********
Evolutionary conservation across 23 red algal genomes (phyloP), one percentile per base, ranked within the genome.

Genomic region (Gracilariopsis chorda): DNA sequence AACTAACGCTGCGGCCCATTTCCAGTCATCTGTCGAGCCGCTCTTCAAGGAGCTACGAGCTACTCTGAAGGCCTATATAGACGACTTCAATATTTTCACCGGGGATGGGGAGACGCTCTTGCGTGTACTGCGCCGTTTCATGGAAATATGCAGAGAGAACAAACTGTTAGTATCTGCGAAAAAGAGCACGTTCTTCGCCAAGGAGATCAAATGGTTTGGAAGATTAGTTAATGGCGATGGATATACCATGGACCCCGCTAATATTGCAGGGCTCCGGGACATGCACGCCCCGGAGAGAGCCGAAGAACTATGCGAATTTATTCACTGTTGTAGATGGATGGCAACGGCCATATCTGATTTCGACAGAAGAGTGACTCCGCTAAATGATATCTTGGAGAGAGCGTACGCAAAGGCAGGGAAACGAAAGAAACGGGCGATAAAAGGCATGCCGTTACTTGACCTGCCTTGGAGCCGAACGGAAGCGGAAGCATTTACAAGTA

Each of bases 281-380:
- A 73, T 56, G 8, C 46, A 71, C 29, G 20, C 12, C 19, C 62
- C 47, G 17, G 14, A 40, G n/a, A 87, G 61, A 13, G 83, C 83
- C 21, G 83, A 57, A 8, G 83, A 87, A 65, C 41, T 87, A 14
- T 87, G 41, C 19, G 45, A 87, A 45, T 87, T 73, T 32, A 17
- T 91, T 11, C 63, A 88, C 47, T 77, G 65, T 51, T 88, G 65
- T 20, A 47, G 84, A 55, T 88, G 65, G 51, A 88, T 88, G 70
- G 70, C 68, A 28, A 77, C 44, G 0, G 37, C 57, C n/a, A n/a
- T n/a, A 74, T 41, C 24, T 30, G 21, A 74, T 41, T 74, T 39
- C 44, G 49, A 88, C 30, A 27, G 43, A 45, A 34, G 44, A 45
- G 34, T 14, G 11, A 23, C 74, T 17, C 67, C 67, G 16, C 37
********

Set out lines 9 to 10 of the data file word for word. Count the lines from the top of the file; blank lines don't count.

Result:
- T 20, A 47, G 84, A 55, T 88, G 65, G 51, A 88, T 88, G 70
- G 70, C 68, A 28, A 77, C 44, G 0, G 37, C 57, C n/a, A n/a